Market Day in Otavalo

I am not much of a shopper. I don’t enjoy malls or trying on clothes or searching for the perfect gift. Additionally, I’m not good at spending money on myself. My first reaction is always, “I don’t need this.” And though that’s probably true most of the time, the truth is I live a comfortable existence where I have the freedom to occasionally buy something that I simply want, not need.

I’m also immensely practical—to a fault in fact. How will I get that home? Does it match my couch? Where would I put it? Would I have to dust it? All these questions and more go through my head, with the end result being that I hardly ever buy whatever it is I’m looking at. Most of the time this is fine, but occasionaly I regret my decision, and wish I had “splurged.”

On this trip, we have bought very few things so far, and for the most part it’s not been because I’ve been overly practical (though if I go back to Pucon, I’m buying the Don Quixote metalwork piece, to hell with how I’d get it home); we simply haven’t found too many things that we like. I admit that we don’t spend all that much time looking; very rarely do we go into stores, but we do usually check out the markets. And though market shopping is the one type of shopping I do enjoy—Eastern Market just might be my favorite place in D.C.—I’ve been disappointed time and again in the markets we’ve found in Central and South America. In general, I find that the goods are generic; what I see in Nicaragua, I see in Chile, I see in Peru, etc. Again and again I see woolen socks with llamas on them, the immensely ugly drawstring pants Jeff and I have taken to calling “hippie pants,” wooden flutes, paintings of geometrically shaped indigenous people, and a slew of other items that I’m not entirely convinced aren’t made in China and then shipped here to be sold as “authentic” South American items.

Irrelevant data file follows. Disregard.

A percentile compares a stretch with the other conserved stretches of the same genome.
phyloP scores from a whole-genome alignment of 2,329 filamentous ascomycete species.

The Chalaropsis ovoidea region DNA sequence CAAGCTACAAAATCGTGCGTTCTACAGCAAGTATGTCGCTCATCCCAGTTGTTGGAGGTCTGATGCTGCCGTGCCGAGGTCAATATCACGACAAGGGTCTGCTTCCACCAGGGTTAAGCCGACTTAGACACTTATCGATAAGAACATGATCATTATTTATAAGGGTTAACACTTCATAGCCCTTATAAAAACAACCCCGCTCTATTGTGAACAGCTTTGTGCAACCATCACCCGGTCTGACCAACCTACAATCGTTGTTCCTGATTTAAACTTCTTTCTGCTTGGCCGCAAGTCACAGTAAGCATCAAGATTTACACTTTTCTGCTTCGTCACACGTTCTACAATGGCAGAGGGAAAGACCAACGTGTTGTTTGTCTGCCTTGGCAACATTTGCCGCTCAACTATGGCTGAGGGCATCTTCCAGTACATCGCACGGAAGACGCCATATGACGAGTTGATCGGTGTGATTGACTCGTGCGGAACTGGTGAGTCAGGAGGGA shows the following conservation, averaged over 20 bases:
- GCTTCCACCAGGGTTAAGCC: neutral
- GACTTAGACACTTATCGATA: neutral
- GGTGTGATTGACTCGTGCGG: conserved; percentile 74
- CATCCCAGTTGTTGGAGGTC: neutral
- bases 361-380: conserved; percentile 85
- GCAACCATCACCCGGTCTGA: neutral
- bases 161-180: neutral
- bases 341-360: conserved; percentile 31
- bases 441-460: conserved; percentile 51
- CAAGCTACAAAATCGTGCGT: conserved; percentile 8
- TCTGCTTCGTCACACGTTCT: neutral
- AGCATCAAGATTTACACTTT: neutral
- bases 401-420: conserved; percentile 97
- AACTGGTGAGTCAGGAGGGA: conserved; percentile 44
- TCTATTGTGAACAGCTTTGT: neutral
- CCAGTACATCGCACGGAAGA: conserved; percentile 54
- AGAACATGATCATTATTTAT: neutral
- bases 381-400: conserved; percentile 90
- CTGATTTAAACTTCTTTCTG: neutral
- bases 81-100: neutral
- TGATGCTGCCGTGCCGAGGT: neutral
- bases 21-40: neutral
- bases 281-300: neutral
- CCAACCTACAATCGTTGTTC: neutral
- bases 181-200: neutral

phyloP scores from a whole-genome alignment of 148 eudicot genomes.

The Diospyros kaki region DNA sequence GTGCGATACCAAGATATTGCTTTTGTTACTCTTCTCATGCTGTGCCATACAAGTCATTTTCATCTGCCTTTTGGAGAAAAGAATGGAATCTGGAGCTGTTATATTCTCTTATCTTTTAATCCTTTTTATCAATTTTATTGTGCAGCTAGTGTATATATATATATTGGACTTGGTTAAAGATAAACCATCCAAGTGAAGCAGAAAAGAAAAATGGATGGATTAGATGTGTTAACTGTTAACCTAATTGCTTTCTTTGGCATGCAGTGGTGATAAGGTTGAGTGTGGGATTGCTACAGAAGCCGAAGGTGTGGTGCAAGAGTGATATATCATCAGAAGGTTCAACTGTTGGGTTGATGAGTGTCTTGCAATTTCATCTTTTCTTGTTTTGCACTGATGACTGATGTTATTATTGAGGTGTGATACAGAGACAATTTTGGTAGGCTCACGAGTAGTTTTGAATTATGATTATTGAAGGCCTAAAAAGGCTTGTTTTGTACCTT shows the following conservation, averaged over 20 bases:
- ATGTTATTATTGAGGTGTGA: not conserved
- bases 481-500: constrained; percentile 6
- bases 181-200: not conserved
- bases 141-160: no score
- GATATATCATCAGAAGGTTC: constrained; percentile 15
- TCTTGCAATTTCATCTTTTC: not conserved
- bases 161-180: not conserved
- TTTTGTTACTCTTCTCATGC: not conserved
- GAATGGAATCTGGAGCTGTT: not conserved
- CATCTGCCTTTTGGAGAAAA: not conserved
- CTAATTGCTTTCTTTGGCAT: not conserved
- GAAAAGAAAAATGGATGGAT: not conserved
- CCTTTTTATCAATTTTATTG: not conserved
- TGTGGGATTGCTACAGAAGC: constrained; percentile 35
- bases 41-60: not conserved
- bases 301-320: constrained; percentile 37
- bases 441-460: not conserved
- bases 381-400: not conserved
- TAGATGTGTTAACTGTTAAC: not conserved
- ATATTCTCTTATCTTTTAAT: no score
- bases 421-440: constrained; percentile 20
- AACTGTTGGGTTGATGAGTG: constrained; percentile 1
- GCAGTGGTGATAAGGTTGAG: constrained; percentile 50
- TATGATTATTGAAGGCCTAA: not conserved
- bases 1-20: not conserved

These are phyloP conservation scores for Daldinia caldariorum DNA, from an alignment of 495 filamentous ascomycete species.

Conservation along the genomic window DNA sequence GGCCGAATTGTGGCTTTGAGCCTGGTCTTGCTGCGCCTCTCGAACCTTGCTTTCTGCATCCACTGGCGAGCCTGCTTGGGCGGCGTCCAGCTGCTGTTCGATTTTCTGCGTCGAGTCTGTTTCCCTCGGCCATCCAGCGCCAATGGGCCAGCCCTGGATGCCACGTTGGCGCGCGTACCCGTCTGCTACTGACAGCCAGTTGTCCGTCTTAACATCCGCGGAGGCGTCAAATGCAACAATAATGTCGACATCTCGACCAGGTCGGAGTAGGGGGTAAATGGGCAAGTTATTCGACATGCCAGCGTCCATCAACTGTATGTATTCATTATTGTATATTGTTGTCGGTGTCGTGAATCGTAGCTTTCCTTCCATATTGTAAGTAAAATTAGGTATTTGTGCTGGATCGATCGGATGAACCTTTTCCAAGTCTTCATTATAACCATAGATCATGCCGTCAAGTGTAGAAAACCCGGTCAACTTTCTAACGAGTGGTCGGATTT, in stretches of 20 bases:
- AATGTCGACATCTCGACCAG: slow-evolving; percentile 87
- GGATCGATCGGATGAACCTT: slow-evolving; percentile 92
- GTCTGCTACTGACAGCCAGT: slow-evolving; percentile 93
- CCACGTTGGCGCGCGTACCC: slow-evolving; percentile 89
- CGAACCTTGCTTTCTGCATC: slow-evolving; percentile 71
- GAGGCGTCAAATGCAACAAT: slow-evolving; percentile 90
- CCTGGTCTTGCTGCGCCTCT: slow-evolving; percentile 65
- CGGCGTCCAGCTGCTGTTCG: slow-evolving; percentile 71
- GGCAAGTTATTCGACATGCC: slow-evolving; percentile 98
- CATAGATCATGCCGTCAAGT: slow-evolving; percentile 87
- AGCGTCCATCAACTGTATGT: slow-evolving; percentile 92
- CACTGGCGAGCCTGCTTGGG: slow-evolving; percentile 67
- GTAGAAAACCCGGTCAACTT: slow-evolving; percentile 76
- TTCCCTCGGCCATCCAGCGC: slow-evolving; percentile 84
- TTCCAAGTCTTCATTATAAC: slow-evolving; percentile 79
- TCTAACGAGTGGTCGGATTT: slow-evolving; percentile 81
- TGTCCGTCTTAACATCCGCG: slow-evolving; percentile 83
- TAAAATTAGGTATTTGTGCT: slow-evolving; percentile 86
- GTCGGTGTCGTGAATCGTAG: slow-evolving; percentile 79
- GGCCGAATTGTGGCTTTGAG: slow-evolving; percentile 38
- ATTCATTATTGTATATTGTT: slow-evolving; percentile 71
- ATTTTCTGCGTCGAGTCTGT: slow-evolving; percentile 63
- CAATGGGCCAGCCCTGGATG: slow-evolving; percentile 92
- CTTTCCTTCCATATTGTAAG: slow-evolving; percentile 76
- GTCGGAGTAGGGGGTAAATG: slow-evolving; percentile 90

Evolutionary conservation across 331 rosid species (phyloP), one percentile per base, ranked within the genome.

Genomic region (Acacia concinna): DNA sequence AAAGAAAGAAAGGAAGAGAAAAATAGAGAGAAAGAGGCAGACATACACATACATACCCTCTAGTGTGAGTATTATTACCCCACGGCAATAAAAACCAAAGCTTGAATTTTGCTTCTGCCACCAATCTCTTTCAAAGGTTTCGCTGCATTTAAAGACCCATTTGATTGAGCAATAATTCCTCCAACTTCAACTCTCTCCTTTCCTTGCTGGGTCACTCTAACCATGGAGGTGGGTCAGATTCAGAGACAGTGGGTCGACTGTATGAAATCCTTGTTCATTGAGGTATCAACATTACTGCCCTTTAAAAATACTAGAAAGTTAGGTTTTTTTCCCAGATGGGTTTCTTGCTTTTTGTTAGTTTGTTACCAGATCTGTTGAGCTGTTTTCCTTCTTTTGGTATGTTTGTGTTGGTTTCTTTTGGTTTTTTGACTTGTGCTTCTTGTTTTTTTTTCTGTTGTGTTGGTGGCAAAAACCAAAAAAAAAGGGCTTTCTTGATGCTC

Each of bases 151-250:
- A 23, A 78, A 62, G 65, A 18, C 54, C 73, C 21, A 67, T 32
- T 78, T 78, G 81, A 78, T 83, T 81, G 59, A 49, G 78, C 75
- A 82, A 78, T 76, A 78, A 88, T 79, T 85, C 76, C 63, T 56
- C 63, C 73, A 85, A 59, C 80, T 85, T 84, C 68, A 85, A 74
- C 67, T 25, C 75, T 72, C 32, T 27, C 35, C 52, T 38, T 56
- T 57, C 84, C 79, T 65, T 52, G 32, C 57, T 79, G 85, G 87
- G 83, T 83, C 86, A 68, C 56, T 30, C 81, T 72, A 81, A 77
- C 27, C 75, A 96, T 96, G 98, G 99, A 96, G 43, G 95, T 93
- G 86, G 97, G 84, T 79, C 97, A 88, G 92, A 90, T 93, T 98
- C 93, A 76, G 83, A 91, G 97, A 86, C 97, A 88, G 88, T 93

But yesterday, we traveled north from Quito to the city of Otavalo to visit their famed Saturday market. The market is huge—in a few hours, we covered at most half of it. People in indigenous dress mix with people in modern clothing, buying and selling.

Hats, which nearly everyone seems to wear here, deck both heads and booths.

Entire families perform musical interludes in hopes of making a few bucks.

Nearby shops open up their doors and hope market goers wander in. Tiny restaurants roast entire pigs and then carve plates of food straight from the pig (why don’t we ever take pictures of the good stuff!?). It’s a feast for all the senses.

As for the goods on offer, a fair amount of what we saw was similar to what we’d seen elsewhere—there must be a lot of people buying this stuff, I’m just not sure who—but we also found quite a bit of stuff that we hadn’t seen before. And for once, we actually bought a few things. It was fun. We looked, we compared, we bargained, we bought. As for the worrying about how to get it home later, well, we’re saving that for later. Right now we’re holed up at our friends’ home, conveniently ignoring the fact that one day soon everything has to go back into our backpacks and onto our backs.

One Reply to “Market Day in Otavalo”

  1. Markets are great, aren’t they? Well, good markets. I went to a mall a few months back, the first time in a very long time. I was stunned at how sterile it was, how boring. There was no vibrancy, no fun, like you get in a good market.

    Man, I need to find a market!

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